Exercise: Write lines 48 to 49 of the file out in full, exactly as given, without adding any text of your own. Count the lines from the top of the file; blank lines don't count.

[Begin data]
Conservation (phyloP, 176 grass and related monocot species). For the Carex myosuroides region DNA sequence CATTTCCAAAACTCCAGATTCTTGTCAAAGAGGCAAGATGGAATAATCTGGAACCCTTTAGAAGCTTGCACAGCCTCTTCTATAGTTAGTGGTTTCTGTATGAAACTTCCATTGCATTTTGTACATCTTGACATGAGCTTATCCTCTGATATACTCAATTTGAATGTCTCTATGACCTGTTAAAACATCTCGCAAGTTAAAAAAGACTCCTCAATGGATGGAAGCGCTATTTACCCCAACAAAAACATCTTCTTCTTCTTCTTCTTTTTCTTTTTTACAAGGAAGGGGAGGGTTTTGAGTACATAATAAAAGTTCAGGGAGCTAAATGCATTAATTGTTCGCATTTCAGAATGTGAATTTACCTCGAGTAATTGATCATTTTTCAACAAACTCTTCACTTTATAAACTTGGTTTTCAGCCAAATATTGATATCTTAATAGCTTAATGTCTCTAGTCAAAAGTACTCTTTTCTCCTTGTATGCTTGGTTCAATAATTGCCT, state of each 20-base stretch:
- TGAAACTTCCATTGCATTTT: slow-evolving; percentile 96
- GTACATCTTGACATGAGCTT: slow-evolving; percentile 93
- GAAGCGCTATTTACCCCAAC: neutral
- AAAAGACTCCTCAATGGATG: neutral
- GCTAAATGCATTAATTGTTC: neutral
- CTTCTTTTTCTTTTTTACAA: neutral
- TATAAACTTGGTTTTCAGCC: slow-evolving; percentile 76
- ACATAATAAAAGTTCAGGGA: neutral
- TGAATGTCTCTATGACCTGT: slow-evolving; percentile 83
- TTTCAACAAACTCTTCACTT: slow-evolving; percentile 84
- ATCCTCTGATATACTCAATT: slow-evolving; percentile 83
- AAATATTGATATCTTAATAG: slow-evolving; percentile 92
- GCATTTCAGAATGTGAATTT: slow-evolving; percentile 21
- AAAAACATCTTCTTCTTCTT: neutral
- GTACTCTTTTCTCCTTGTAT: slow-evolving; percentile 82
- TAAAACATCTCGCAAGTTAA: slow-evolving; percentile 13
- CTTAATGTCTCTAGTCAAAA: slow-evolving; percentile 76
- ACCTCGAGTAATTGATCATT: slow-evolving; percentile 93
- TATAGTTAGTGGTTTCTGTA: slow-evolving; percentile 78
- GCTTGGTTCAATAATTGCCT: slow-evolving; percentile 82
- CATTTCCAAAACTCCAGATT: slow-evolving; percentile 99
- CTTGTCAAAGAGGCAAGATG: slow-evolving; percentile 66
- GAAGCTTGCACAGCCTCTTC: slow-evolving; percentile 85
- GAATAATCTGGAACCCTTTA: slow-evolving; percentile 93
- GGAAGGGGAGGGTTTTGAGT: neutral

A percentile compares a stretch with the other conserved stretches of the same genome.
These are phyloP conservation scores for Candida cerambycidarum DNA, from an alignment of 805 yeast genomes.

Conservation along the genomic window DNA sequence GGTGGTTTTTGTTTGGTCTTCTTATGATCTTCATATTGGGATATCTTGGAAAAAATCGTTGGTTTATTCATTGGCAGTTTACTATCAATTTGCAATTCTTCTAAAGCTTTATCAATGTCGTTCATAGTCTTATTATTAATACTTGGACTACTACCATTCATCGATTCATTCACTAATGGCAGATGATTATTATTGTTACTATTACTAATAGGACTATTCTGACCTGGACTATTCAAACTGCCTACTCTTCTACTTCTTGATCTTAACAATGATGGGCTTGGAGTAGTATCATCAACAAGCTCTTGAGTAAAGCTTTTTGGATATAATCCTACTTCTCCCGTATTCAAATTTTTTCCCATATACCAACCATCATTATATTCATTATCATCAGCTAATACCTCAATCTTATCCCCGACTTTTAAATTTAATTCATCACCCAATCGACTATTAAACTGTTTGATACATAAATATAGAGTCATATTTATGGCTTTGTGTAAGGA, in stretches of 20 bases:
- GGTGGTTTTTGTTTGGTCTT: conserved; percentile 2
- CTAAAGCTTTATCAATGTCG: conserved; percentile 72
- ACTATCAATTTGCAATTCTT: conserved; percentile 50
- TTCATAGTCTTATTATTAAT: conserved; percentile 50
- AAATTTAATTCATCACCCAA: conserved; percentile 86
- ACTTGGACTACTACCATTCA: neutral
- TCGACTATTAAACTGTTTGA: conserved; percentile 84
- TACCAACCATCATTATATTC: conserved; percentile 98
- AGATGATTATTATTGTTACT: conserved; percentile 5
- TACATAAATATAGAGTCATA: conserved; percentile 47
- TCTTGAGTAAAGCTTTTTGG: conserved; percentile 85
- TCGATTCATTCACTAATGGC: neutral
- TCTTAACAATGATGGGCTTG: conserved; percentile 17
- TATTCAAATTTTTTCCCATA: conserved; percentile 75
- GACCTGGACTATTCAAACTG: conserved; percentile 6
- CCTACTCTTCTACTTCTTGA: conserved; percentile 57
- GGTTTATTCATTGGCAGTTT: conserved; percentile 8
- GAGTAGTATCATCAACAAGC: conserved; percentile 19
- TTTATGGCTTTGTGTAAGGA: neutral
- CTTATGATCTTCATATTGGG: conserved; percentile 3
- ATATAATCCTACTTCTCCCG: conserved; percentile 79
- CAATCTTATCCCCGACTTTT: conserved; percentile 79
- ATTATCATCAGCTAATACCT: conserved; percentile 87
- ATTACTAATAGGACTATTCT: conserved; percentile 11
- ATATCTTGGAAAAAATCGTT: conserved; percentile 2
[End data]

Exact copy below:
- TTTATGGCTTTGTGTAAGGA: neutral
- CTTATGATCTTCATATTGGG: conserved; percentile 3